the rationale behind endoscopic surveillance (to detect cancer in a preclinical
and potentially more curable stage), the absolute risk of esophageal adenocarcinoma
(approximately 1 in 200-300 patient-years),30- 32
the risk of serial upper endoscopy (1 major complication in approximately
1000 procedures),19 the treatment options if
dysplasia occurs within the Barrett esophagus (esophagectomy, closer surveillance
to detect early cancer,33 and enrollment in
an experimental ablative protocol),34 and the
lack of endoscopic-surveillance evidence showing a survival benefit in those
with Barrett esophagus. If after this discussion the patient opts for enrollment
in an endoscopic surveillance program, referral to a gastroenterologist or
surgeon for upper endoscopy with biopsies is warranted.34
A 36-year-old man presents for follow-up of 2 years of reflux disease.
His condition, made manifest by substernal chest burning, is well controlled
by twice-daily proton pump inhibitors, for which he pays out of pocket. He
wonders how long he will have to take these medications and whether there
are other treatment options for him. He has heard that cancer can be associated
with reflux, and his neighbor recently underwent a surgical antireflux procedure.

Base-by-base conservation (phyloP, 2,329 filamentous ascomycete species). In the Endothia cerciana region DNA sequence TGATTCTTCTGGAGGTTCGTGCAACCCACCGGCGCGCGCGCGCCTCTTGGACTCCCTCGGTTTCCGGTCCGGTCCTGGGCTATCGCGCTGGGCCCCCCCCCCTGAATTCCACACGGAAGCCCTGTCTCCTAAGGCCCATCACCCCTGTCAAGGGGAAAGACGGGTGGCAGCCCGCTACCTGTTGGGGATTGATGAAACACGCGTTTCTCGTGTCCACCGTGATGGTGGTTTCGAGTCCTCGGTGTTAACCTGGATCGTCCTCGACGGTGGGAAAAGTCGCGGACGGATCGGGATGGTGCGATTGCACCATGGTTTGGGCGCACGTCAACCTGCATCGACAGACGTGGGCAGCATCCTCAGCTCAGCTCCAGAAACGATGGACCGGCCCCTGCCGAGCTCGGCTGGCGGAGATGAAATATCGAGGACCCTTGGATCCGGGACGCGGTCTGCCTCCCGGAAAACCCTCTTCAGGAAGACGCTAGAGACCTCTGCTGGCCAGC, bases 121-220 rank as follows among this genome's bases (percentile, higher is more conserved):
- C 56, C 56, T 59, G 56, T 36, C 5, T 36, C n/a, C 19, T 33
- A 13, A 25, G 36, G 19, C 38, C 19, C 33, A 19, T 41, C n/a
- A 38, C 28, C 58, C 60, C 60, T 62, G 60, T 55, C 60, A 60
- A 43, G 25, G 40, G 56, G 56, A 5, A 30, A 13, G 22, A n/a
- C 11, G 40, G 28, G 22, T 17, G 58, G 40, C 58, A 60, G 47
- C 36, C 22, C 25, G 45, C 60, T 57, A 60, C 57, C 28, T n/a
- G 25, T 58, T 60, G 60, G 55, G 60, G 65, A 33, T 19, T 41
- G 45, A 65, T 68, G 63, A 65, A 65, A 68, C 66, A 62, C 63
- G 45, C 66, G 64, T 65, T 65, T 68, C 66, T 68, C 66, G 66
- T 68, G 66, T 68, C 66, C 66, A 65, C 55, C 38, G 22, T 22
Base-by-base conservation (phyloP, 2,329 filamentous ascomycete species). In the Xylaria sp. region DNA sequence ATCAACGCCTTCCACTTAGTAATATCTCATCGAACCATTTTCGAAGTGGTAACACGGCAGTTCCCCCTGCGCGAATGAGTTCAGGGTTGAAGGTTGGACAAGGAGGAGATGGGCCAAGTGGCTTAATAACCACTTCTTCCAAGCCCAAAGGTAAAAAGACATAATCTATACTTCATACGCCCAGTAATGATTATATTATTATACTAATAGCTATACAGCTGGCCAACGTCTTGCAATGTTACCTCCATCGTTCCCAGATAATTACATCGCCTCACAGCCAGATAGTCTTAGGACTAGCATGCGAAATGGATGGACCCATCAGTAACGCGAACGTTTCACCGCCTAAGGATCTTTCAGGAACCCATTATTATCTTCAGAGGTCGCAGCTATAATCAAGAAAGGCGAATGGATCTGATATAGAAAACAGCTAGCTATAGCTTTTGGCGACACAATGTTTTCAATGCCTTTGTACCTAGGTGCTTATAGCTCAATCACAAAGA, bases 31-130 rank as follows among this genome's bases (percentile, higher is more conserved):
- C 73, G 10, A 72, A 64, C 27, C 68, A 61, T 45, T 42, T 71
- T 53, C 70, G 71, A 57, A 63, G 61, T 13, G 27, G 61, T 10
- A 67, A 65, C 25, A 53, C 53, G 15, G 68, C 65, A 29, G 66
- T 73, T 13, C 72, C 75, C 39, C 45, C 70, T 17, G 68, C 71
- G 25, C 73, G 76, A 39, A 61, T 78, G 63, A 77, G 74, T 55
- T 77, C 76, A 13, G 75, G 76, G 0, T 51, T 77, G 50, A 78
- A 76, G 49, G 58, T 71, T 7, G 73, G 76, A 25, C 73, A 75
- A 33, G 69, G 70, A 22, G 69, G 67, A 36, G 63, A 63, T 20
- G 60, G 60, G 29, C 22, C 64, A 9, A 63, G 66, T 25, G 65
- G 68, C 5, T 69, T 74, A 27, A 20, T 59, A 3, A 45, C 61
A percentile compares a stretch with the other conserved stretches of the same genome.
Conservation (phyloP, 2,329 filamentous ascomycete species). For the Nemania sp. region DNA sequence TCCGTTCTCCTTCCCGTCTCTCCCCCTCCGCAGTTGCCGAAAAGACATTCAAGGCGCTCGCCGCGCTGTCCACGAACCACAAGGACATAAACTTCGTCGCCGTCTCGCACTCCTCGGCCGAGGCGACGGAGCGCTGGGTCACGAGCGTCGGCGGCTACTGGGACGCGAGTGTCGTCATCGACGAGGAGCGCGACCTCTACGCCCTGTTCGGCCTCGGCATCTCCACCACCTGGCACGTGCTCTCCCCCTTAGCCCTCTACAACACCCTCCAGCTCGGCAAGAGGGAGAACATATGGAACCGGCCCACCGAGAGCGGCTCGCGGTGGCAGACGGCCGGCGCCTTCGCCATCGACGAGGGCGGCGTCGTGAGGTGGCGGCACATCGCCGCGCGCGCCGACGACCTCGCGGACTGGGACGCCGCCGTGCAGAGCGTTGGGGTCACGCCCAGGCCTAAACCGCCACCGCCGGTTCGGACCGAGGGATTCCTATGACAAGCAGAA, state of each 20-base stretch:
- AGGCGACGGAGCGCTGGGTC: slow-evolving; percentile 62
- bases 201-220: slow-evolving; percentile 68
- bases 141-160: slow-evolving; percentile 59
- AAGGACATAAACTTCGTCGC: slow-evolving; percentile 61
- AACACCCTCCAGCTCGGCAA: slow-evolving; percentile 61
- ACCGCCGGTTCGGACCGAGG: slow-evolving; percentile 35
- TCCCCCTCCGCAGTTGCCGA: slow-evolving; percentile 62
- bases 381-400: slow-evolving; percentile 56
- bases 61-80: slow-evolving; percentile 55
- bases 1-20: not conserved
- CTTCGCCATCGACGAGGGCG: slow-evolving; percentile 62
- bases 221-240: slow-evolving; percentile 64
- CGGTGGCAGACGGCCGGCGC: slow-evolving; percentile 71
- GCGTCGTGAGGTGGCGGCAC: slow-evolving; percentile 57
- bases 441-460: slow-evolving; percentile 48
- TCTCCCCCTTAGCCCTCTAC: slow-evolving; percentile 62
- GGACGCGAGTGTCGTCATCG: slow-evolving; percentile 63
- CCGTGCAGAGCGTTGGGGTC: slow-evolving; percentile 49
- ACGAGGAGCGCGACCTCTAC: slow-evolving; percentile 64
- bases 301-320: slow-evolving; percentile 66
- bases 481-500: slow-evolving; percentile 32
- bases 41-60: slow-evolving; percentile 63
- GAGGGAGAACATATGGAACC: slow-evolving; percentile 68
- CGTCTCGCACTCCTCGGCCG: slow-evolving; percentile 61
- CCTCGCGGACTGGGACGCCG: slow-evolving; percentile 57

He wonders if this procedure would protect him from cancer.
Longitudinal studies of reflux disease demonstrate that, for most patients,
the condition is chronic.26,35,36
Furthermore, in most of those who develop erosive esophagitis, maintenance
therapy will be necessary after healing to avoid recurrence of esophagitis.26,37 However, many patients requiring
proton pump inhibitors to heal mucosal disease can continue taking H2RAs. Therefore, in individuals with erosive disease, an 8-week course
of proton pump inhibitors to heal mucosal lesions may be followed by an attempt
to continue giving the patient H2RAs. In reflux patients who again
become symptomatic while receiving H2RAs, long-term maintenance
therapy with proton pump inhibitors may be initiated. In addition to good
relief of symptoms and high healing rates of erosive esophagitis, proton pump
inhibitor treatment effectively delays the development of peptic strictures
in patients with a history of strictures.7,38
However, medical therapy has not been demonstrated to avert the development
of Barrett esophagus or decrease the risk of cancer in individuals with long-term
Although a surgical antireflux procedure is a safe and effective treatment
for GERD in appropriately selected patients, it should not be pursued to decrease
the risk of cancer in patients with reflux symptoms. Although the risk of
mortality from a laparoscopic antireflux procedure is low (approximately 0.2%),39- 41 it is still likely
higher than the lifetime risk of death from adenocarcinoma in patients with